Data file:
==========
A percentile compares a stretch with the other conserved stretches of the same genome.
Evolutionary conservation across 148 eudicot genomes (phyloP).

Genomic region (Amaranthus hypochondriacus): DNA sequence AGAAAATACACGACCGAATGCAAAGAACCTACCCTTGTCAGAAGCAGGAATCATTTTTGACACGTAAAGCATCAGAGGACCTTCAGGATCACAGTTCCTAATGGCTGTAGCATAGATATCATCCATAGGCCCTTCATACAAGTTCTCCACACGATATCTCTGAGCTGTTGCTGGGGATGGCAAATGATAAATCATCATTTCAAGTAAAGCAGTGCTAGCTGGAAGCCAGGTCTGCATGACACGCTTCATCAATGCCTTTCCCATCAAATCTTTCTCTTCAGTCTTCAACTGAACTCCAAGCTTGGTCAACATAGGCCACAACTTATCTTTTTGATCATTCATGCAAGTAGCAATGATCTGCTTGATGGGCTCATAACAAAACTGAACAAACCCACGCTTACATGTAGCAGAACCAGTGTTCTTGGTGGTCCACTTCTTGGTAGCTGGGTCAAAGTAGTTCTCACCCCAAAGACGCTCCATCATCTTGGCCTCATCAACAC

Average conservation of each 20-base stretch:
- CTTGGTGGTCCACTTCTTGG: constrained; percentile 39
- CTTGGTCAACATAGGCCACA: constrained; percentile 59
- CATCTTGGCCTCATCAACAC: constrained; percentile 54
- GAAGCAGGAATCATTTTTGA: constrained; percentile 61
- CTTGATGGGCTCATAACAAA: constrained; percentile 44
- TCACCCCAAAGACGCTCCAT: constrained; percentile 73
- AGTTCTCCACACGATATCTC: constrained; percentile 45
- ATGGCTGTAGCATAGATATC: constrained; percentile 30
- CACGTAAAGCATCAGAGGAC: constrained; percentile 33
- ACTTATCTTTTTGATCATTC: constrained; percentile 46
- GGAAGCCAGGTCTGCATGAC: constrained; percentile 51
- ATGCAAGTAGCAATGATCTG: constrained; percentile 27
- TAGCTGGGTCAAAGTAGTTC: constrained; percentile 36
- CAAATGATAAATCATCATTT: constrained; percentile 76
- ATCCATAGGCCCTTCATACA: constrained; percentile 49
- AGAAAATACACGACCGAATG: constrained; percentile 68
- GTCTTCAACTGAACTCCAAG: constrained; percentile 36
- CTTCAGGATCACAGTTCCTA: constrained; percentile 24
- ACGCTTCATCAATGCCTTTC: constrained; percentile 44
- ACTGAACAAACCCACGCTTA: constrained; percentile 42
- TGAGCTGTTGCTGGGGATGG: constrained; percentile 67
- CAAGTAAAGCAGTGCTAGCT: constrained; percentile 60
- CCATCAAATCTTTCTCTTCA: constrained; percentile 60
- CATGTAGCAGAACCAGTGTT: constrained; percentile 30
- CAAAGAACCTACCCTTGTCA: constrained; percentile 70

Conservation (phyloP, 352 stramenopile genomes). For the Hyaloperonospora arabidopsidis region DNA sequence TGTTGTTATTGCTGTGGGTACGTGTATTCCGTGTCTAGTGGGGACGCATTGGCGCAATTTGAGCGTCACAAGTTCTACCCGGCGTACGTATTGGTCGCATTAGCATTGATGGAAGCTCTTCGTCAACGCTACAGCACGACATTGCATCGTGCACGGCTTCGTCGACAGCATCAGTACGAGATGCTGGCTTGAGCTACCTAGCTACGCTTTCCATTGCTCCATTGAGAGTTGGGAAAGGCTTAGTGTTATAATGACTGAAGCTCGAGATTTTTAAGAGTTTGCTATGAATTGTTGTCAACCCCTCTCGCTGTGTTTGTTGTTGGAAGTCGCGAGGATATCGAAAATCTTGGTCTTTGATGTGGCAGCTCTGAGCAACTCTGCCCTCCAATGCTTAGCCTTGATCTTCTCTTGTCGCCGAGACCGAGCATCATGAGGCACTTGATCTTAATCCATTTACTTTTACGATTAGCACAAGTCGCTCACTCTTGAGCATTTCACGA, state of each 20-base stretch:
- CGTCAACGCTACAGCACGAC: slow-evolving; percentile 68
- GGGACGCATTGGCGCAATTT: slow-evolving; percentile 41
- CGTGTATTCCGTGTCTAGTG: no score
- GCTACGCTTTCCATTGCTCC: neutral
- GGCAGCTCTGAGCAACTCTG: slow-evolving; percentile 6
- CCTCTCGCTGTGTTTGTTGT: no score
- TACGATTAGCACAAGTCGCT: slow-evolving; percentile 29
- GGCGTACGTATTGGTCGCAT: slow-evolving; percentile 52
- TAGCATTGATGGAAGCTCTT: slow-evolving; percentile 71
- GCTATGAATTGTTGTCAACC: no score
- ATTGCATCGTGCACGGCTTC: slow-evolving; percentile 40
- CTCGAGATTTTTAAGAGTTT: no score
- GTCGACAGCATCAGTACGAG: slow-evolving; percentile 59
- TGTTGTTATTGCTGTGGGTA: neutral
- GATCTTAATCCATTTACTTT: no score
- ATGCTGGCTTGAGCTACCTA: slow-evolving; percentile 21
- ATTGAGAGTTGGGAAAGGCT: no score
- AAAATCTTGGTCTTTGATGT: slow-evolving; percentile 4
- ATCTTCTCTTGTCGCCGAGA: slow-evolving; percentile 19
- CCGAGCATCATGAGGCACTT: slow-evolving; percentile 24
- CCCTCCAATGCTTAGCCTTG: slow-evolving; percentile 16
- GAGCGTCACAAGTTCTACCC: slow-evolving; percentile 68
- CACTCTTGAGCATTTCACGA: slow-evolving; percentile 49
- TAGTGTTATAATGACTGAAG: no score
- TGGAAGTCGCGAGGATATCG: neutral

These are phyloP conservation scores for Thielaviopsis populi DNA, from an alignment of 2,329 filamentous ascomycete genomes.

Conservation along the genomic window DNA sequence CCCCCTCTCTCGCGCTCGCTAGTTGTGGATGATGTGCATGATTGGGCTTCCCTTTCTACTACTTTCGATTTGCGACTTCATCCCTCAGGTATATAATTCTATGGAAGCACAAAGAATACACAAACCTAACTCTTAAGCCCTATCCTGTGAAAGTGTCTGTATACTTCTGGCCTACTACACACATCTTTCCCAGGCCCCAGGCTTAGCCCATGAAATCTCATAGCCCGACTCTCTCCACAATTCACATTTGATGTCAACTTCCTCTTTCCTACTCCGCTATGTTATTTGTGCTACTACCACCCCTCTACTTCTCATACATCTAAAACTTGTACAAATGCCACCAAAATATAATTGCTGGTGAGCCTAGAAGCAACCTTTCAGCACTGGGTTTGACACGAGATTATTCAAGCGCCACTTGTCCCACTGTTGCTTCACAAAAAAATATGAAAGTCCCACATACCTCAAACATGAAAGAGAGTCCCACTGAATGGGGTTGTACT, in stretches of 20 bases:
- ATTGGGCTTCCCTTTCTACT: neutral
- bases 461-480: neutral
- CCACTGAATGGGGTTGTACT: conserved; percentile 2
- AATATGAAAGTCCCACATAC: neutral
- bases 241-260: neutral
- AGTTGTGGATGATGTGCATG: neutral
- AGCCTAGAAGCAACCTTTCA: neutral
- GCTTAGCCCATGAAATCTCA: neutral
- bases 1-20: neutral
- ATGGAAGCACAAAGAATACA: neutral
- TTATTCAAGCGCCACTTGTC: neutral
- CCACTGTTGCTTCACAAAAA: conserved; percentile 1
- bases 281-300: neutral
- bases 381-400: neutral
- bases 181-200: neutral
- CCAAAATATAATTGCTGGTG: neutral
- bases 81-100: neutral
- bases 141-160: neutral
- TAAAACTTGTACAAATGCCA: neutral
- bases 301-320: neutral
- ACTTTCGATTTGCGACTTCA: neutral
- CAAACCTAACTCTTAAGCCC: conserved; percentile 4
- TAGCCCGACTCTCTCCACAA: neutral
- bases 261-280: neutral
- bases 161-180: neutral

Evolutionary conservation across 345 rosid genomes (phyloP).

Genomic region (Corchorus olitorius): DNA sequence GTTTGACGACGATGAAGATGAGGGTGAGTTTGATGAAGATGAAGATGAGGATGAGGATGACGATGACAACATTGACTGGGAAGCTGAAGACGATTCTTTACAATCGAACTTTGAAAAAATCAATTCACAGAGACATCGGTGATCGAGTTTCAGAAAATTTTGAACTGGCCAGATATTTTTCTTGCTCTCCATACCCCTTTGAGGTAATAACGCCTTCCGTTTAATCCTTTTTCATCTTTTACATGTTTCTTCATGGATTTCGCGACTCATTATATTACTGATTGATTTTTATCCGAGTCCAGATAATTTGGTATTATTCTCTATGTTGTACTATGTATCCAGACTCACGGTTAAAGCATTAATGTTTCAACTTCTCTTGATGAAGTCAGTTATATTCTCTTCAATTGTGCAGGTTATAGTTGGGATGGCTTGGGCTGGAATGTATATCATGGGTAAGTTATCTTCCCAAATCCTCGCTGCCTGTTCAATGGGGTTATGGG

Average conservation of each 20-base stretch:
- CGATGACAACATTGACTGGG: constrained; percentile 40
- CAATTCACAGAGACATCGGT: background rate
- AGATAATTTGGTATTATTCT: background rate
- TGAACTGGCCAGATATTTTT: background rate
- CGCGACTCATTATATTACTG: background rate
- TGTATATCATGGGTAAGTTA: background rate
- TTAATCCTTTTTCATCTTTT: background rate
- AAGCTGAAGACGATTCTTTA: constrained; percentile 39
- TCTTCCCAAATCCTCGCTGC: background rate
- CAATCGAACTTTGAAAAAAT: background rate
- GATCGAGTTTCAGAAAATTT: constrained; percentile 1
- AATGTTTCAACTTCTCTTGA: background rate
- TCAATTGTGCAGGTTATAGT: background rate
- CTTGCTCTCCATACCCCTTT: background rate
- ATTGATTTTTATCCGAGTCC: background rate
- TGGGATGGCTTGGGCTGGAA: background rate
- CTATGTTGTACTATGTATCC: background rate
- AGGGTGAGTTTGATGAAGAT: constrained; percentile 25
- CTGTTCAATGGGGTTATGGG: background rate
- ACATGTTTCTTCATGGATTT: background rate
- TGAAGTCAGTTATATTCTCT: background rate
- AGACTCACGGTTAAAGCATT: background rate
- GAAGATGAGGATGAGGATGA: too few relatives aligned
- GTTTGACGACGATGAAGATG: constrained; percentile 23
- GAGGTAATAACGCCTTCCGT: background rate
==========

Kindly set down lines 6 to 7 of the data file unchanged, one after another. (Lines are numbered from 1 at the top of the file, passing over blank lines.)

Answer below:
- CTTGGTCAACATAGGCCACA: constrained; percentile 59
- CATCTTGGCCTCATCAACAC: constrained; percentile 54